Book Reviews

Book Reviews by Hilary Stockwell

Like a lot of girls growing up in the 1960’s my early reading began with the delights of Enid Blyton, Pat Smythe, Malcolm Saville and Mary O’Hara of ‘My Friend Flicker’ fame (I did wonder what would appear when I googled that book title!).  I couldn’t get enough of them and spent hours in DAYLIGHT reading.

For a while in my teens books took a back seat and magazines such as Jackie and Cosmopolitan were the only reading material I laid my hands on other than the odd copy of Reader’s Digest that my parents subscribed to.   Of course there was a scattering of required reading books at school and later at college and maybe it was there that the true appreciation of the deeper delight of books was taught to me.  HG Wells, Iris Murdoch, DH Lawrence even the dreaded Shakespeare – all of these taught me to dig a bit deeper and look beyond.  Result – I read copious Danielle Steele and left all that higher brow stuff behind!

Thirty years on and I am reading as often as I can.  Part of my bedtime ritual and as essential as teeth brushing, my husband and I ‘resume the position’ books in hands, propped up on pillows and transport ourselves to other places – he to a murder scene, me to what I like to think of, as slightly more esoteric setting!

Anne Tyler, John Irving, Anita Shreve,  Pam Houston, Sarah Hall, Curtis Sittenfeld, David Nichols, Paullina Simons,  just a few of the authors on my ever growing list that I’m discovering and loving.  There is no doubt that I will never get to read enough and possibly not even those books that I continue to add to the unread selection that accumulates at home.

Two books have recently become my bedtime reading – one at a time as I’m not very good at juggling.  The first was Sebastian Faulks – an author that everybody else seems to have experienced and loved judging by his popularity – On Green Dolphin Street a story that begins in 1959 in America  as the Eisenhower years are ending and through the time of the election between Nixon and Kennedy.  The story is told from the point of view of a wife of a British Ambassador in Washington.  Mary, an only child, removed from parents back in London,  who is both raising a family and dealing with the demons experienced by her husband following his time in Vietnam as well as supporting him in his working role.  Her life takes a twist, naturally, along the way which challenges her feelings of loyalty, filial duty and need for self fulfilment.    The author has created a story with great characterization showing empathy to each of the characters involved.   It was a book that will lead me to read more Sebastian Faulks without a doubt.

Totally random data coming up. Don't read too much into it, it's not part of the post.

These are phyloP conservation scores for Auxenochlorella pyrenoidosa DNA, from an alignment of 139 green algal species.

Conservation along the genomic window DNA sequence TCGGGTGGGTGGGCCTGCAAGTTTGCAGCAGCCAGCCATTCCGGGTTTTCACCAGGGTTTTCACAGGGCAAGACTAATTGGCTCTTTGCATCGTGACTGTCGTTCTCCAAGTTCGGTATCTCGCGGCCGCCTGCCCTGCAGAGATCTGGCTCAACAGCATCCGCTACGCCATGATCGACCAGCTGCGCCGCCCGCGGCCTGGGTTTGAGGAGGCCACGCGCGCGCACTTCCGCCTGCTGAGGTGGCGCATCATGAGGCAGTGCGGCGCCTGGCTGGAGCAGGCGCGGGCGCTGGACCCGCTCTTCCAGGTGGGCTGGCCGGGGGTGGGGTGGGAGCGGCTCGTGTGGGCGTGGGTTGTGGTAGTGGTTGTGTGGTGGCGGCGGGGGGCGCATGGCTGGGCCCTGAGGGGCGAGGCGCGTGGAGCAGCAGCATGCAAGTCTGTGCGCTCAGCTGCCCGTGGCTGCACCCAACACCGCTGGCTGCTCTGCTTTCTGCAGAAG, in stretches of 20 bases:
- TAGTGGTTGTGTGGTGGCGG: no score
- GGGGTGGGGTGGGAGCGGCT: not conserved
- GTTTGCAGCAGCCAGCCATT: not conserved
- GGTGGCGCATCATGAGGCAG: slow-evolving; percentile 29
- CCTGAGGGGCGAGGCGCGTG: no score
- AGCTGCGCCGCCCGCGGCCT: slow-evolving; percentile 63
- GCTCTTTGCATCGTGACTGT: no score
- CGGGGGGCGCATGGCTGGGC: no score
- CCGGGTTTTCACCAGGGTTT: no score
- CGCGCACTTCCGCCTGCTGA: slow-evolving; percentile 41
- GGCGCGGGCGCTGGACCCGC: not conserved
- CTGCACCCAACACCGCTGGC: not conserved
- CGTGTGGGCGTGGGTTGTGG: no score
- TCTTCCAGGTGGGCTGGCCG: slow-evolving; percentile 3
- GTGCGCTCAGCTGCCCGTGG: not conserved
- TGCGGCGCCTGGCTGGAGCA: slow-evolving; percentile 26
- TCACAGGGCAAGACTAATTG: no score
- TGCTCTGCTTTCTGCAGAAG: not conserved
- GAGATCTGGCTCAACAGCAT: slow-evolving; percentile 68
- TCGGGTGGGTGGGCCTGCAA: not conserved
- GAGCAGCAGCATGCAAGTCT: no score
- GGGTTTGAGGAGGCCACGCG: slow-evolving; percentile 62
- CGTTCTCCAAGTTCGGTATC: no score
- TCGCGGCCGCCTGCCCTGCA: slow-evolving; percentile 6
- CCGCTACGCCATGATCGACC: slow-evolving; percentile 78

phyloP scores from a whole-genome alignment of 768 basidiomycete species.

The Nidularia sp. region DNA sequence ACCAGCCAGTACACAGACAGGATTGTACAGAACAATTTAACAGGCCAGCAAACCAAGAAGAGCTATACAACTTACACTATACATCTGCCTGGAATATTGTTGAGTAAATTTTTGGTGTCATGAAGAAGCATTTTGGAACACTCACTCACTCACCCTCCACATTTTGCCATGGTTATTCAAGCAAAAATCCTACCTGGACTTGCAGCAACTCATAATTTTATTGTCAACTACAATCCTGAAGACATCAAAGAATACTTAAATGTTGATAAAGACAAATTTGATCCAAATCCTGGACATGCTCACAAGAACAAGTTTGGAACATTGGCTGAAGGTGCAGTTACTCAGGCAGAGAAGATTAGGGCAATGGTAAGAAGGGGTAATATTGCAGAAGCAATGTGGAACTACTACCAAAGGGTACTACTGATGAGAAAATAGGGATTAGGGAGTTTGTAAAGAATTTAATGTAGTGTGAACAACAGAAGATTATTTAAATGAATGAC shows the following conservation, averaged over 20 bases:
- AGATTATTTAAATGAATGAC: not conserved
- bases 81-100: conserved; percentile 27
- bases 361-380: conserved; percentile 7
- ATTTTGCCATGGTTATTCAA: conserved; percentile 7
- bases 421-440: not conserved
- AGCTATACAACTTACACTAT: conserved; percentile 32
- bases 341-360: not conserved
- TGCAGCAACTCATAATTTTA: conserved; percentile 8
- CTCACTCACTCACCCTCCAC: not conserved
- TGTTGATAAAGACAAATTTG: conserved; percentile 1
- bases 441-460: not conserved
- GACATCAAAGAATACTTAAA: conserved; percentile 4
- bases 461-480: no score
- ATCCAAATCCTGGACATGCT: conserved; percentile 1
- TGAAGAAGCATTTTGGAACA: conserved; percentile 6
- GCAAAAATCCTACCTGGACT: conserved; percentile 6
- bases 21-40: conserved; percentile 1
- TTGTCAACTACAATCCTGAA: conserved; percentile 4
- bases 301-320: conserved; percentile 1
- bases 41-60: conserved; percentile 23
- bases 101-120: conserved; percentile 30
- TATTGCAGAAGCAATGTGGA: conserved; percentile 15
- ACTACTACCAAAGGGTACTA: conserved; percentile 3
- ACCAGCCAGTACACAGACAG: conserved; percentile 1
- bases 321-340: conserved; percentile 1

On a slightly different note I FAILED to complete One Hundred Years of Solitude, a book that won the 1982 Nobel Prize for literature.  There is no doubt that it is an amazing story of realism and fantasty.  It tells the story of an eccentric family who travel for months, enduring incredible hardship, in the quest  to create a settlement in an untouched and remote area of South America.  It follows the expanding family and the evolution and expansion of the settlement until, the dream takes a turn for the worst.  Written by Garcia Marquez, a man with an imagination that literally knows no bounds, it is intriguing and at times both funny and horrifying.  However, it was, for me, more demanding than I wished for and, like an over-rich meal, I made  the choice to leave the rest.  However, despite that, I can recommend it as worth a try.  ‘Dazzling’ was the New York Times Review.  The Guardian reported ‘As an experience it is enormously, kaleidoscopically, mysteriously alive’.

Hilary

1 Comments
  1. Brian Quinn

    Interesting. I could (and sometimes do) debate the merits of writers for hours at a time. DH Lawrence I’ve always found unreadable. Marquez I’ve never dared try but I’ve always found that magical realism, like science fiction, places too many demands on us to keep up with the author’s sometimes capricious and sometimes self-indulgent imagination. Iris Murdoch’s books are odd and often claustrophobic (The Bell and The Unicorn particularly). Sebastian Faulks I don’t like one little bit, I’m afraid. Apart from John Irving, I don’t know the authors in your para 4. I’d add Nigel Balchin and Muriel Spark. I’m reading ‘The Ghost’ by Robert Harris at the moment which I think is excellent and which reminds me of Ian McEwan. In the photo you are reading one of the best-written books ever in my opinion (the best two being Brideshead Revisited and The Great Gatsby – but then I have a strong taste for nostalgia, grand settings and doomed love). Others may disagree…

Leave a comment